Rolling Vengeance

Revenge! Some of the best exploitation vehicles (pun probably intended) see the protagonist avenging a fallen loved one in pitiless, revolting ways. Two of my favorite fright flicks - Creepshow and Pumpkinhead - put their victims on the receiving end of unholy retribution. Take the plight of the latter's Ed Harley, for example. His son died at the hands of foolhardy, temerarious teenagers. You can't blame the guy for summoning a badass demon to do the dirty work for him. If the opportunity presented itself, I would have done the same thing (sans the "self-damnation" clause of the initial agreement...Ed really should have drawn up a legally-binding contract with Countess Witchy Poo).

If you heed the advice of a certain zombie martyr, you're supposed to turn the other cheek in these situations. But what if a bedraggled gaggle of rednecks killed your mother, your siblings and your father? Oh, and they raped your girlfriend. Those are the cards that Joey Rosso is dealt. Now, he could fold and walk away from the table. Or he could roll the dice (if you prefer, you can substitute your own gambling metaphor). In 1987's Rolling Vengeance, "rolling the dice" equates to pounding the transgressors into a fine powder with a fucking monster truck. If you ask me, that sounds WAY more fun than turning the other cheek. I know I had fun watching this spare, yet potent story play out.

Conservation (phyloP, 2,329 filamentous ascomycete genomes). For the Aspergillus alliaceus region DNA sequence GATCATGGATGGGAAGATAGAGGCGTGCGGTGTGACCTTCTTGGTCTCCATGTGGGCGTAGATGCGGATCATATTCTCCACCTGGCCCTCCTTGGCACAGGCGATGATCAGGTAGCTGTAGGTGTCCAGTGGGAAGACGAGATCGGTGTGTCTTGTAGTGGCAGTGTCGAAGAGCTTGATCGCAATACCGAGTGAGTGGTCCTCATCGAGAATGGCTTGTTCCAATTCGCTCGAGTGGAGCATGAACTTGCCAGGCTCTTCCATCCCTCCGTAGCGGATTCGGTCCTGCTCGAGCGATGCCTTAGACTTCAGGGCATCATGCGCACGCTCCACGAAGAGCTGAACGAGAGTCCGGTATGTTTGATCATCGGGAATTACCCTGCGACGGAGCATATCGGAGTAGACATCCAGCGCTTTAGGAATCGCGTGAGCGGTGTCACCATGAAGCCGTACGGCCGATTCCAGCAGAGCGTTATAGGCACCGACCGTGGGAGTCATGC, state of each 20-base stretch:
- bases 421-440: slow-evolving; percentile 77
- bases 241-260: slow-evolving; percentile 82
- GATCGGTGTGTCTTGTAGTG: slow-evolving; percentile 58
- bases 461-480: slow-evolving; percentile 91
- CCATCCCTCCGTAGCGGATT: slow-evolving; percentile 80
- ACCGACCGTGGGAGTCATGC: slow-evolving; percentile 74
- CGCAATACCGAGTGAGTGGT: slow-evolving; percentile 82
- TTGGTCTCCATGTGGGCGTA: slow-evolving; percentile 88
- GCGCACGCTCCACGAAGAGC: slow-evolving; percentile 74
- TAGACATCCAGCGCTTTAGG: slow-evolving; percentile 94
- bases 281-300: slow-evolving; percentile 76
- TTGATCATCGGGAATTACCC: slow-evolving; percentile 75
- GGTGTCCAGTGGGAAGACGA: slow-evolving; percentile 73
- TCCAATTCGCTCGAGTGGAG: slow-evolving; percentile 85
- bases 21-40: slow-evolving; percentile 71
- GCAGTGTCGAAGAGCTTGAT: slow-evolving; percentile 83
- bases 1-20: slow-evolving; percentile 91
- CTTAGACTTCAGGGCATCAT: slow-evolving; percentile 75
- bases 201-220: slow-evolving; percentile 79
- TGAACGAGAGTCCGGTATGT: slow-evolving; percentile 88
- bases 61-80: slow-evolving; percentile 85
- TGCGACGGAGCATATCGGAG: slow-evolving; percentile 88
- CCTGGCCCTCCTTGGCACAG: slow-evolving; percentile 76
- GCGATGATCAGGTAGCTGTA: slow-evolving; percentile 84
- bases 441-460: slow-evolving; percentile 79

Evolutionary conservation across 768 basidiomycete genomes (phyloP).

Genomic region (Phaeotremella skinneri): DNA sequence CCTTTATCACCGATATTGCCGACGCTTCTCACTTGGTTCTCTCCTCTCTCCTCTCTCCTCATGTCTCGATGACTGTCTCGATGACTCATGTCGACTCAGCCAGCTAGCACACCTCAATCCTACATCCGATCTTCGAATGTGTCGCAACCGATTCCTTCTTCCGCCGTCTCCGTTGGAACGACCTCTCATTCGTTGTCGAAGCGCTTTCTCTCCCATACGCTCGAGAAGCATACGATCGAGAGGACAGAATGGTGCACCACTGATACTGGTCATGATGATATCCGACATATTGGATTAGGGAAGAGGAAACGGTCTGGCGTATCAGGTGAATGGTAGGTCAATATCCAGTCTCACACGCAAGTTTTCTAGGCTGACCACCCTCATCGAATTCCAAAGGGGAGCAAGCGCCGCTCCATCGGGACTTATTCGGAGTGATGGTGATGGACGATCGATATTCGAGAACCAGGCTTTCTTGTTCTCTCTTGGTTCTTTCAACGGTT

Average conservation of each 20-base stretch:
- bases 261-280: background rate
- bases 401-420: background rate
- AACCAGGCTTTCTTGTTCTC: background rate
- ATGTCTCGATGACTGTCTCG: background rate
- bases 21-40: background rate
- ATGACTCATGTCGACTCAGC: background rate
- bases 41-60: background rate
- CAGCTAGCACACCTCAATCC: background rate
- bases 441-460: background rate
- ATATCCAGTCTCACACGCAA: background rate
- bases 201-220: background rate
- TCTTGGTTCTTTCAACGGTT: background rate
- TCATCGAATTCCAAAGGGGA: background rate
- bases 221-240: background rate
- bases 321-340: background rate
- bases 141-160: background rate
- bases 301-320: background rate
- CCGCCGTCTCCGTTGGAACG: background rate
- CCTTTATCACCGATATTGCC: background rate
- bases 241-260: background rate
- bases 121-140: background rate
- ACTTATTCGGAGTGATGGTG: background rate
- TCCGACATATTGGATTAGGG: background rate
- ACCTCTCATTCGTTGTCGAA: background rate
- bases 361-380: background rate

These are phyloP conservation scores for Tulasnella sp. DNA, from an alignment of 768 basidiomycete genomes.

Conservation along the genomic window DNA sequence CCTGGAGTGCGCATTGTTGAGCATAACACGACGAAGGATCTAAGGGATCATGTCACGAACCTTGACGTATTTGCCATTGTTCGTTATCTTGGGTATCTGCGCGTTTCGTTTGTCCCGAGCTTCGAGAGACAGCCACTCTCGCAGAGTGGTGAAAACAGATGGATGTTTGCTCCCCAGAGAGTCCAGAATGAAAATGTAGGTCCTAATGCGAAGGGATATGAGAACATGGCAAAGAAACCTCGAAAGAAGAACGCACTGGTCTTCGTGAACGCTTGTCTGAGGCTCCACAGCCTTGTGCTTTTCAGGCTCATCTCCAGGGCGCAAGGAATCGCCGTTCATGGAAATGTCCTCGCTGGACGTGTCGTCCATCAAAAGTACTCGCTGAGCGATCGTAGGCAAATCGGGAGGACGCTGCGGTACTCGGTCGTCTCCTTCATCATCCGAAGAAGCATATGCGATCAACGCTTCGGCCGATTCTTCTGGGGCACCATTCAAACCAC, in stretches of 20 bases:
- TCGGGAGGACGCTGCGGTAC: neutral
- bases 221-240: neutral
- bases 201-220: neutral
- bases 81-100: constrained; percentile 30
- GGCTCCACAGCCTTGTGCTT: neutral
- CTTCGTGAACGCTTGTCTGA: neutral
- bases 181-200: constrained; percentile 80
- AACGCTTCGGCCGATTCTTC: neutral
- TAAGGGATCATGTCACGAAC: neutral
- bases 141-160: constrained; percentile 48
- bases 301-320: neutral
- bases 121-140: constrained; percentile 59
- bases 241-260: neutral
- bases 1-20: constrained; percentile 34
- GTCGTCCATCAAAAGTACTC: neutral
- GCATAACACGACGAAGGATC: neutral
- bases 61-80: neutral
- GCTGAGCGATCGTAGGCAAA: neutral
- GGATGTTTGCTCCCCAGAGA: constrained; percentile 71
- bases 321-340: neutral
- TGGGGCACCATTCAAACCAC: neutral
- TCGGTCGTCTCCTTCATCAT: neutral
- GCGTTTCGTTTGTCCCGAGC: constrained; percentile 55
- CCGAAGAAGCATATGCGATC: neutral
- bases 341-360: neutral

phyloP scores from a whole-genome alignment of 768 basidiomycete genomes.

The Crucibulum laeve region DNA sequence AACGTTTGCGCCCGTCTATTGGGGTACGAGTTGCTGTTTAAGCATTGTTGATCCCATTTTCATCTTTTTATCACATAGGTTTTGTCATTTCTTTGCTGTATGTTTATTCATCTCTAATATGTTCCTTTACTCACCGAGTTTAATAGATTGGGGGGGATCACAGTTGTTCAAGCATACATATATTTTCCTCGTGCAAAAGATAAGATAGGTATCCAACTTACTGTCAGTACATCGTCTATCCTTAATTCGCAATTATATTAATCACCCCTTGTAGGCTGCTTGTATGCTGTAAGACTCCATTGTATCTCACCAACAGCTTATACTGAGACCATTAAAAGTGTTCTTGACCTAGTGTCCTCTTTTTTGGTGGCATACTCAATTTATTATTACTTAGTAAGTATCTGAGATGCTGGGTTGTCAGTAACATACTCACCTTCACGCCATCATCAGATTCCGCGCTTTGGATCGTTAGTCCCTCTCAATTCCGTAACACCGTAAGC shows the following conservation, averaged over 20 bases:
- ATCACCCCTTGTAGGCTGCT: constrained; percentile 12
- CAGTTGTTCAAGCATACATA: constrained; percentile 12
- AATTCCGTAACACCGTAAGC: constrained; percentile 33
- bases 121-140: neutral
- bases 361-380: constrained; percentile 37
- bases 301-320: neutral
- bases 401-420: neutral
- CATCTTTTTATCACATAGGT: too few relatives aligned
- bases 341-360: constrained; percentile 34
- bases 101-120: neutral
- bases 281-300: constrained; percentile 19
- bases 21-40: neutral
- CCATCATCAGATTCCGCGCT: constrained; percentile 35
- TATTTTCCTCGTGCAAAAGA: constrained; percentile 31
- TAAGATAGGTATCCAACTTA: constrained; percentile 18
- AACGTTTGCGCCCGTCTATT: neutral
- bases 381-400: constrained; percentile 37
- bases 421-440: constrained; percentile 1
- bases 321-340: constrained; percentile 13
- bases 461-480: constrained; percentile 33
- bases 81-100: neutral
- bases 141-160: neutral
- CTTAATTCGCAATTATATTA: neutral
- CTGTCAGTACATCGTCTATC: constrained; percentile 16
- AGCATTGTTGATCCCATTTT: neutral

Back in the 90's, TBS aired a block of programming called "Movies For Guys Who Like Movies." Rolling Vengeance would have been a top-drawer candidate for said marathon. It fits the criteria. In fact, it stands alongside Predator and Roadhouse in terms of pure, unadulterated machismo. We get barfights, topless strippers, car chases and of course, a mean monster truck. I have no clue why this fortified four-wheeler isn't as iconic as the Green Goblin truck in Maximum Overdrive or The Creeper's gas guzzler in Jeepers Creepers. Because it could eat them both for breakfast. Sadly, the death sequences are bereft of blood. If any b-reel necessitated an exploding head and a stockpile of vital organs, it's Rolling Vengeance.

I can't express how simple this film is, but it runs smoother than the engine of a...hell, I'm not a car person. A cast of reliable, well-disposed thespians help keep everything in working order. Prolific Hollywood drudge Ned Beatty is pitch-perfect as the black-clad baddie. The rest of the characters are played by nobodies, but hey, they are solid actors. No complaints here. I wouldn't call Rolling Vengeance a tearjerker, but emotionally speaking, it hits all of the right notes. Don't get the wrong impression; action takes center stage. Overall, this is an above-average motion picture if you're the type of geek who thought that Death Wish was missing a lethal dose of monster truck wreckage.

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